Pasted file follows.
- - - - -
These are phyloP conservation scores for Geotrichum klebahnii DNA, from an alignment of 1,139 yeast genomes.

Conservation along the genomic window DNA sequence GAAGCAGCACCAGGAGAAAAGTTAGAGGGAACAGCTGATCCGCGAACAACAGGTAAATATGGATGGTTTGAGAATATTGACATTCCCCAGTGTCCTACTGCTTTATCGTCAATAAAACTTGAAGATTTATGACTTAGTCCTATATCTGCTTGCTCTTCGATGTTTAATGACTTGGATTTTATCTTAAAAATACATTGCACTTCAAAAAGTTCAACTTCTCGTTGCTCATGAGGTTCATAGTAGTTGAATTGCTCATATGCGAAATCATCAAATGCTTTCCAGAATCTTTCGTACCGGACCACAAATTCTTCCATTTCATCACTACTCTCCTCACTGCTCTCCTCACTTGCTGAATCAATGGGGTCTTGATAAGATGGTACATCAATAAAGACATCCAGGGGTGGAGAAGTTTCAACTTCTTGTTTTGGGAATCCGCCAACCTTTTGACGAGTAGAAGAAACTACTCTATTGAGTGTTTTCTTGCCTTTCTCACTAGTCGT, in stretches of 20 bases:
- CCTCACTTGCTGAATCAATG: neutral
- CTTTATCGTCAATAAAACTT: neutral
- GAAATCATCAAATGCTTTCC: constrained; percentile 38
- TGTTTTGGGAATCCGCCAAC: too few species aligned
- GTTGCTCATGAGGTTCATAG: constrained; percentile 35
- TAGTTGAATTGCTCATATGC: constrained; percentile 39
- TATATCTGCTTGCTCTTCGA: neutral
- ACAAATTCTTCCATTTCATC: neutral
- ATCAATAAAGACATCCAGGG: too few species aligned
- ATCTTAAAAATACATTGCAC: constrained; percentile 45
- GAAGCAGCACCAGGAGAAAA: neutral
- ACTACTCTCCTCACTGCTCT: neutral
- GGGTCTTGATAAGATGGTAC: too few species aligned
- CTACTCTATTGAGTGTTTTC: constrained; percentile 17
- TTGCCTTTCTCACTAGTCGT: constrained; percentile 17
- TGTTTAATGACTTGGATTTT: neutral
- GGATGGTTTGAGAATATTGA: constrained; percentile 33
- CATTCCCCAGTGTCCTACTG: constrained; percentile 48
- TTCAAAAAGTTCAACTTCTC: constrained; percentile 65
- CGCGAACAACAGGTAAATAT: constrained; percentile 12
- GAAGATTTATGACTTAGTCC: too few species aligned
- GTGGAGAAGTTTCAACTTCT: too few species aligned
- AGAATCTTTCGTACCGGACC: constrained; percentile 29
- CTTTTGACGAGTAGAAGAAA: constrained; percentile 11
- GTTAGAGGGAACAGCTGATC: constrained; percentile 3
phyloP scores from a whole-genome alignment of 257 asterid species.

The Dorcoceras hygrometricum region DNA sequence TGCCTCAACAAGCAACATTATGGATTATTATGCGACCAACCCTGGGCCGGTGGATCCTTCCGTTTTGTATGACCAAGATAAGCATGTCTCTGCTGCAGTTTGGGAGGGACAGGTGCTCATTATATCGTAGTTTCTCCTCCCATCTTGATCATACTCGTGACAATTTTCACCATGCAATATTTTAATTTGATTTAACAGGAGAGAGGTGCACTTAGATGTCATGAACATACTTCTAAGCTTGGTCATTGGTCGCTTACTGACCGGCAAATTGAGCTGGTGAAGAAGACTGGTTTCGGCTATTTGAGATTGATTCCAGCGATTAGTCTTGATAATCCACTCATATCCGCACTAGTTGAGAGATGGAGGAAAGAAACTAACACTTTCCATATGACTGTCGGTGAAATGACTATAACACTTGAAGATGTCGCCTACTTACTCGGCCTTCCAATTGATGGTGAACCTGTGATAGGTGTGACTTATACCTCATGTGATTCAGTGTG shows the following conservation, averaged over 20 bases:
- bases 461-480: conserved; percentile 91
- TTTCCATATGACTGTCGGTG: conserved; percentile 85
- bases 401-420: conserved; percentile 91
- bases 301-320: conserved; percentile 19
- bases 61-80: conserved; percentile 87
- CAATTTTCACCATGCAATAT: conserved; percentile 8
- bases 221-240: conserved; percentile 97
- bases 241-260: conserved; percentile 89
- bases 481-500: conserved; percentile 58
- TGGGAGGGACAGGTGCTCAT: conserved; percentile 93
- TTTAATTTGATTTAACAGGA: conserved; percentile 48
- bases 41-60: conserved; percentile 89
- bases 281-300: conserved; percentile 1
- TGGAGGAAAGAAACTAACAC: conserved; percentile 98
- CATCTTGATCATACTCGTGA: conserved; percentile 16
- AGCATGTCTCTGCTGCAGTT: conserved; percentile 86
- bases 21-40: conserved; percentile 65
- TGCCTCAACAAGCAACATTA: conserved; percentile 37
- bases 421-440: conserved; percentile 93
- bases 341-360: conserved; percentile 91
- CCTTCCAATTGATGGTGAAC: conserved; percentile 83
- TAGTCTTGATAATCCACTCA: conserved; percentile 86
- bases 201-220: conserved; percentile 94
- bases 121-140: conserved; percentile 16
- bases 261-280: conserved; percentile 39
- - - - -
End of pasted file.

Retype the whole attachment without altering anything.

These are phyloP conservation scores for Geotrichum klebahnii DNA, from an alignment of 1,139 yeast genomes.

Conservation along the genomic window DNA sequence GAAGCAGCACCAGGAGAAAAGTTAGAGGGAACAGCTGATCCGCGAACAACAGGTAAATATGGATGGTTTGAGAATATTGACATTCCCCAGTGTCCTACTGCTTTATCGTCAATAAAACTTGAAGATTTATGACTTAGTCCTATATCTGCTTGCTCTTCGATGTTTAATGACTTGGATTTTATCTTAAAAATACATTGCACTTCAAAAAGTTCAACTTCTCGTTGCTCATGAGGTTCATAGTAGTTGAATTGCTCATATGCGAAATCATCAAATGCTTTCCAGAATCTTTCGTACCGGACCACAAATTCTTCCATTTCATCACTACTCTCCTCACTGCTCTCCTCACTTGCTGAATCAATGGGGTCTTGATAAGATGGTACATCAATAAAGACATCCAGGGGTGGAGAAGTTTCAACTTCTTGTTTTGGGAATCCGCCAACCTTTTGACGAGTAGAAGAAACTACTCTATTGAGTGTTTTCTTGCCTTTCTCACTAGTCGT, in stretches of 20 bases:
- CCTCACTTGCTGAATCAATG: neutral
- CTTTATCGTCAATAAAACTT: neutral
- GAAATCATCAAATGCTTTCC: constrained; percentile 38
- TGTTTTGGGAATCCGCCAAC: too few species aligned
- GTTGCTCATGAGGTTCATAG: constrained; percentile 35
- TAGTTGAATTGCTCATATGC: constrained; percentile 39
- TATATCTGCTTGCTCTTCGA: neutral
- ACAAATTCTTCCATTTCATC: neutral
- ATCAATAAAGACATCCAGGG: too few species aligned
- ATCTTAAAAATACATTGCAC: constrained; percentile 45
- GAAGCAGCACCAGGAGAAAA: neutral
- ACTACTCTCCTCACTGCTCT: neutral
- GGGTCTTGATAAGATGGTAC: too few species aligned
- CTACTCTATTGAGTGTTTTC: constrained; percentile 17
- TTGCCTTTCTCACTAGTCGT: constrained; percentile 17
- TGTTTAATGACTTGGATTTT: neutral
- GGATGGTTTGAGAATATTGA: constrained; percentile 33
- CATTCCCCAGTGTCCTACTG: constrained; percentile 48
- TTCAAAAAGTTCAACTTCTC: constrained; percentile 65
- CGCGAACAACAGGTAAATAT: constrained; percentile 12
- GAAGATTTATGACTTAGTCC: too few species aligned
- GTGGAGAAGTTTCAACTTCT: too few species aligned
- AGAATCTTTCGTACCGGACC: constrained; percentile 29
- CTTTTGACGAGTAGAAGAAA: constrained; percentile 11
- GTTAGAGGGAACAGCTGATC: constrained; percentile 3
phyloP scores from a whole-genome alignment of 257 asterid species.

The Dorcoceras hygrometricum region DNA sequence TGCCTCAACAAGCAACATTATGGATTATTATGCGACCAACCCTGGGCCGGTGGATCCTTCCGTTTTGTATGACCAAGATAAGCATGTCTCTGCTGCAGTTTGGGAGGGACAGGTGCTCATTATATCGTAGTTTCTCCTCCCATCTTGATCATACTCGTGACAATTTTCACCATGCAATATTTTAATTTGATTTAACAGGAGAGAGGTGCACTTAGATGTCATGAACATACTTCTAAGCTTGGTCATTGGTCGCTTACTGACCGGCAAATTGAGCTGGTGAAGAAGACTGGTTTCGGCTATTTGAGATTGATTCCAGCGATTAGTCTTGATAATCCACTCATATCCGCACTAGTTGAGAGATGGAGGAAAGAAACTAACACTTTCCATATGACTGTCGGTGAAATGACTATAACACTTGAAGATGTCGCCTACTTACTCGGCCTTCCAATTGATGGTGAACCTGTGATAGGTGTGACTTATACCTCATGTGATTCAGTGTG shows the following conservation, averaged over 20 bases:
- bases 461-480: conserved; percentile 91
- TTTCCATATGACTGTCGGTG: conserved; percentile 85
- bases 401-420: conserved; percentile 91
- bases 301-320: conserved; percentile 19
- bases 61-80: conserved; percentile 87
- CAATTTTCACCATGCAATAT: conserved; percentile 8
- bases 221-240: conserved; percentile 97
- bases 241-260: conserved; percentile 89
- bases 481-500: conserved; percentile 58
- TGGGAGGGACAGGTGCTCAT: conserved; percentile 93
- TTTAATTTGATTTAACAGGA: conserved; percentile 48
- bases 41-60: conserved; percentile 89
- bases 281-300: conserved; percentile 1
- TGGAGGAAAGAAACTAACAC: conserved; percentile 98
- CATCTTGATCATACTCGTGA: conserved; percentile 16
- AGCATGTCTCTGCTGCAGTT: conserved; percentile 86
- bases 21-40: conserved; percentile 65
- TGCCTCAACAAGCAACATTA: conserved; percentile 37
- bases 421-440: conserved; percentile 93
- bases 341-360: conserved; percentile 91
- CCTTCCAATTGATGGTGAAC: conserved; percentile 83
- TAGTCTTGATAATCCACTCA: conserved; percentile 86
- bases 201-220: conserved; percentile 94
- bases 121-140: conserved; percentile 16
- bases 261-280: conserved; percentile 39